And even in a large, straightforward securities case you have many different material drops over the course of a class period. They tend to go back longer in timeframes, so you have a longer class period. So yes, the larger ones are more complex. But also the cases are just generally becoming more complex, especially as you start seeing new jurisdictions and new countries have different laws and the way they look at these things.
The Valeant Pharmaceuticals settlement landed the plaintiffs lawyers at Robbins Geller “Litigator of the Week” honors back in February. It also landed atop your list of top 10 most complicated class action asset recovery opportunities. Can you walk me through what made it so complicated from an asset recovery standpoint?
Sure. First, you’ve got two separate litigations: One in the U.S. and one in Canada. They settled on different timelines. They had different, sometimes overlapping requirements. You’ve got to really analyze both of them. Depending on where you reside, you could be in one, or both, or make a decision between the two cases.
Then you’ve got another different securities types. Historically, you have straightforward, one-CUSIP securities litigation where you pull your transactions and you file them. Here, if you’re either a large retail investor or an institutional investor, you’ve got to make sure you’ve got your data across all eligible securities types. You have to know what they are. Sometimes the claims administrator does not tell you “Here are the eligible CUSIPs.” The document will say “all eligible securities that have been traded during the class period.” So then you have to figure it out. You’ve got to Bloomberg and run all the CUSIPs or you’ve got to know what bonds and what debt instruments were out there.
We had one client who engaged us right after they filed in this case. They didn’t realize that all of their options transactions were eligible and they needed to file for those. You need to really know what you’re looking for when you’re looking to pull all the data.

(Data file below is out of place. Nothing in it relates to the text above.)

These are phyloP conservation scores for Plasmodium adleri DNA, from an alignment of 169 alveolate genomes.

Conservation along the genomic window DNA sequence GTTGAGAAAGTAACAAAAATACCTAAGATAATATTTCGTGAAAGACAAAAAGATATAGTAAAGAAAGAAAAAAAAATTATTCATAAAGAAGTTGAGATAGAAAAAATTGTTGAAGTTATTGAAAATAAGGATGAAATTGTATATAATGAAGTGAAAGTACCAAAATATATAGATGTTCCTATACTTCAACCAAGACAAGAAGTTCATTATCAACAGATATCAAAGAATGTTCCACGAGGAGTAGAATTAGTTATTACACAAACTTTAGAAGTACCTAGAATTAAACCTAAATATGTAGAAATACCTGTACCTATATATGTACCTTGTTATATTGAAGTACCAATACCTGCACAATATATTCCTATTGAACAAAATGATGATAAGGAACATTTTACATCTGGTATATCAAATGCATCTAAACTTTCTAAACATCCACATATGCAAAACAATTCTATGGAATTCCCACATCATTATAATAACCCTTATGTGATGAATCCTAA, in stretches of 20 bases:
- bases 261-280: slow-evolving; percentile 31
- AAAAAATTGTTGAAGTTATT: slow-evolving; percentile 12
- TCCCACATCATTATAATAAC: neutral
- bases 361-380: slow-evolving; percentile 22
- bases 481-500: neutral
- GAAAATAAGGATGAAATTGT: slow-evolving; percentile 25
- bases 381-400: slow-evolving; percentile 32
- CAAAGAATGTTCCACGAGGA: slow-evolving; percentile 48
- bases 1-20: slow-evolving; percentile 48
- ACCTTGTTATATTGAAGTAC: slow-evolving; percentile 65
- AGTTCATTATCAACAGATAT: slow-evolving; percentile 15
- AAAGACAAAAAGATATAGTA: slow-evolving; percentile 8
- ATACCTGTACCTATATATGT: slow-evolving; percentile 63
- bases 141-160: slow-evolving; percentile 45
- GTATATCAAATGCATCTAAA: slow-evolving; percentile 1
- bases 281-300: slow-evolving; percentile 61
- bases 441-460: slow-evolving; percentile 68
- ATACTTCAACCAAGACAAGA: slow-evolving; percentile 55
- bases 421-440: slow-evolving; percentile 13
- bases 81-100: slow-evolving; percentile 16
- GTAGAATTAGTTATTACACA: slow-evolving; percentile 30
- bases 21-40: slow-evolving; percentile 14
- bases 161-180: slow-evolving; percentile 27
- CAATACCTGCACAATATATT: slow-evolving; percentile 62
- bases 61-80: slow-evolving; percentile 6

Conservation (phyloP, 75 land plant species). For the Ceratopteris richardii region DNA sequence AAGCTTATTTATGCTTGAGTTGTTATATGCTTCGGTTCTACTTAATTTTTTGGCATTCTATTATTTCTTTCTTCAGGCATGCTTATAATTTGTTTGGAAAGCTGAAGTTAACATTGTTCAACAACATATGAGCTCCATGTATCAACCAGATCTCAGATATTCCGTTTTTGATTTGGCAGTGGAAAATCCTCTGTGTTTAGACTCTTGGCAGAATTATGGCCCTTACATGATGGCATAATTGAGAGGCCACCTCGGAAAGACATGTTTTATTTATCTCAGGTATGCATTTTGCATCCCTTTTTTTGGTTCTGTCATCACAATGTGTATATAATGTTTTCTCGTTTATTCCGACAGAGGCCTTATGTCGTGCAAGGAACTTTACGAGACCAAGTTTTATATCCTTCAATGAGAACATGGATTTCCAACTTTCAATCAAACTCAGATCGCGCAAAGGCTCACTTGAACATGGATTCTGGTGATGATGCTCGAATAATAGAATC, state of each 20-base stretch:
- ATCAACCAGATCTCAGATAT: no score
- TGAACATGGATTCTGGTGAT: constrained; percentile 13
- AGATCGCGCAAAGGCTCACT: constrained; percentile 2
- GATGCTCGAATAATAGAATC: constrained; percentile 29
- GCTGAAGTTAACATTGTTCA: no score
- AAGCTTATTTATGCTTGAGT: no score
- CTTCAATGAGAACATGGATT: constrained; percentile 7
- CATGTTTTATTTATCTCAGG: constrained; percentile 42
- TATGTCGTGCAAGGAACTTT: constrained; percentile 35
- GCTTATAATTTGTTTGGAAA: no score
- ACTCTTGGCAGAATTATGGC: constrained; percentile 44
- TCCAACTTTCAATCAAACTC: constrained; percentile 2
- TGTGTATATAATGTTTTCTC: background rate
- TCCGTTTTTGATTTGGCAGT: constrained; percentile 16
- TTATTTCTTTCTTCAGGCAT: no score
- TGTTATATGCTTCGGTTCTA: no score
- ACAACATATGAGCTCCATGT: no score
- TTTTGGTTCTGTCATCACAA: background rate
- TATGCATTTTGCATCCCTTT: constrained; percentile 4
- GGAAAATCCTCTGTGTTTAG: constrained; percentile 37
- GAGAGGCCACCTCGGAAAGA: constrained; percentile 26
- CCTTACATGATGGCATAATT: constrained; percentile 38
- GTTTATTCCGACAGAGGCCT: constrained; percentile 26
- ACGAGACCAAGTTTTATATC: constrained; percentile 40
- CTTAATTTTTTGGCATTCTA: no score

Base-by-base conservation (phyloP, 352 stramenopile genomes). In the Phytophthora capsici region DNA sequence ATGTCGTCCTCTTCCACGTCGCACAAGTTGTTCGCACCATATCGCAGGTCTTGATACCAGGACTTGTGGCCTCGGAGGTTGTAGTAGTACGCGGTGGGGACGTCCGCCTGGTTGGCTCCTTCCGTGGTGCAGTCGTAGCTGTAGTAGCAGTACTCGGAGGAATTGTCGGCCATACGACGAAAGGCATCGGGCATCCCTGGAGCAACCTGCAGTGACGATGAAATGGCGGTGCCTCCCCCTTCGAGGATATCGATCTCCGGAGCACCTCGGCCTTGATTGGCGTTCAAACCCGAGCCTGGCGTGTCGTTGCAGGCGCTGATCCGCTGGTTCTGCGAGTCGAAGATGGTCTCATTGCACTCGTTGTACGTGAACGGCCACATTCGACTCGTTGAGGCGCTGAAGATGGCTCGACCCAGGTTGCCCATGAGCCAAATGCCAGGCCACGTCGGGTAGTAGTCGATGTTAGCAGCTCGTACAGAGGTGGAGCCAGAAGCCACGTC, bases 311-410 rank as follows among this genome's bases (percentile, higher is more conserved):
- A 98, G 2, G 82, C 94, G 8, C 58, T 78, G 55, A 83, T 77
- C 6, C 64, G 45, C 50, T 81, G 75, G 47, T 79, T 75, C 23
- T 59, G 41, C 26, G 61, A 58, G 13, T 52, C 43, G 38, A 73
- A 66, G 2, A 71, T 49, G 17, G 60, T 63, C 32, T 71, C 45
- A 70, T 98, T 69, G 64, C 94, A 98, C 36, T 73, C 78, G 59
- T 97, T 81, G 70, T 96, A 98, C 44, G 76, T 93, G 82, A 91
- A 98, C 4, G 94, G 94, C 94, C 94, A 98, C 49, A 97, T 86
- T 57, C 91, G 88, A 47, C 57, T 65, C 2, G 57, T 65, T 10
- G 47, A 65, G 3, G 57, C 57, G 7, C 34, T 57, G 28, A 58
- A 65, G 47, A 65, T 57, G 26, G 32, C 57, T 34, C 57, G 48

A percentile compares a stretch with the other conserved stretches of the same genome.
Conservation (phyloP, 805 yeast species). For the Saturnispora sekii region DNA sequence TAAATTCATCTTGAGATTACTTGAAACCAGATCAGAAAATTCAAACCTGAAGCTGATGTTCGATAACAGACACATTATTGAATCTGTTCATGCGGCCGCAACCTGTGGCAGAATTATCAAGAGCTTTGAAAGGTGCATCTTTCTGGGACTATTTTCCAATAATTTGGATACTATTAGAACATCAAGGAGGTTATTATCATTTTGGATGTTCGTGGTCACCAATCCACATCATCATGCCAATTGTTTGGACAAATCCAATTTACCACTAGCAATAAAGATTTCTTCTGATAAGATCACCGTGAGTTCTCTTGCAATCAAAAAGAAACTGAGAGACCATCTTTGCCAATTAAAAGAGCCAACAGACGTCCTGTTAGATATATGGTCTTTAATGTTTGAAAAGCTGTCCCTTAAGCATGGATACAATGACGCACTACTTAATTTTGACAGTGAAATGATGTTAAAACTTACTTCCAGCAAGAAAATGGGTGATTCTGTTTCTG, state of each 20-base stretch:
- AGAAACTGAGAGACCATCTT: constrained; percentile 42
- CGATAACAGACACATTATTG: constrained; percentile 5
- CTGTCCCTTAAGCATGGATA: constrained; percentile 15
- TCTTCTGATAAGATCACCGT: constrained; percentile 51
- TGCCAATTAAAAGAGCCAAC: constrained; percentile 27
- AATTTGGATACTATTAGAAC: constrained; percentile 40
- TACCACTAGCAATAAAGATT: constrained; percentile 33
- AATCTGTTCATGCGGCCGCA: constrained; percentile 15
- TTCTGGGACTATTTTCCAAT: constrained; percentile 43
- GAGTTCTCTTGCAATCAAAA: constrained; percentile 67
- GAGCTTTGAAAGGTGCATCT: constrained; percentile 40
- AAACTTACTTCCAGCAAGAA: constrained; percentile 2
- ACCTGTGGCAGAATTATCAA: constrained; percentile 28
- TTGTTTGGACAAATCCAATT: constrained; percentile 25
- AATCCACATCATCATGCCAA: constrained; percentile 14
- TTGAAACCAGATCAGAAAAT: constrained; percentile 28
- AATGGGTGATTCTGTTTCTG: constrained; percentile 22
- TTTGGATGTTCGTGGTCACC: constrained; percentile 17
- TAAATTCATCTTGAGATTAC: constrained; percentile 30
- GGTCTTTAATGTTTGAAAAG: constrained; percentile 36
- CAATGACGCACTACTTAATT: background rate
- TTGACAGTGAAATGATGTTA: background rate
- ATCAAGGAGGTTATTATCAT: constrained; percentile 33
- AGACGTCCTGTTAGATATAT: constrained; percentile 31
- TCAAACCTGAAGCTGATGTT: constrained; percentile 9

This case had a very complicated recognized loss formula. That is not necessarily a claim filing requirement. Some cases end up having investors do their own loss calculations. Here you don’t have to do it. But if you don’t actually calculate your own losses, you don’t necessarily know if the claims administrator has all your right data, that they handled it the right way, and that you’re going to get paid out in the right amount. So, it’s important, if you’ve got big funds and you’ve got big losses that you’re able to calculate them on your own so that you know on the back end that the payment you’re getting matches what was supposed to be provided pursuant to the court orders.
In addition to that being difficult, most calculations in securities class actions have been FIFO calculations, first-in, first-out. This one applied the reverse. You see maybe one or two out of a hundred that do that.
And again you’ve got multiple exchanges. This was traded on the Canadian exchanges and the U.S. exchanges. You’ve got to really match up those trades and make sure those trades were on the right exchange for what you’re filing for. Absent that, your claim can get rejected. So you have to make sure you’re keeping your data the right way and you’re completing your claims forms in a fulsome way.
We’re nearly halfway 2021. I know you track these things in real time. How is this year shaping up so far?
It’s been busy. There’ve been roughly 80 settlements so far where we’ve filed claims for our clients. There have been no billion-dollar settlements. Last year we had two. So, the total dollar amount is trending below where we were last year. We’re at roughly $2 billion so far. But 80 cases is quite a lot.
Ross Todd is the Editor/columnist for the Am Law Litigation Daily. He writes about litigation of all sorts. Previously, Ross was the Bureau Chief of The Recorder, ALM’s California affiliate. Contact Ross at email@example.com. On Twitter: @Ross_Todd.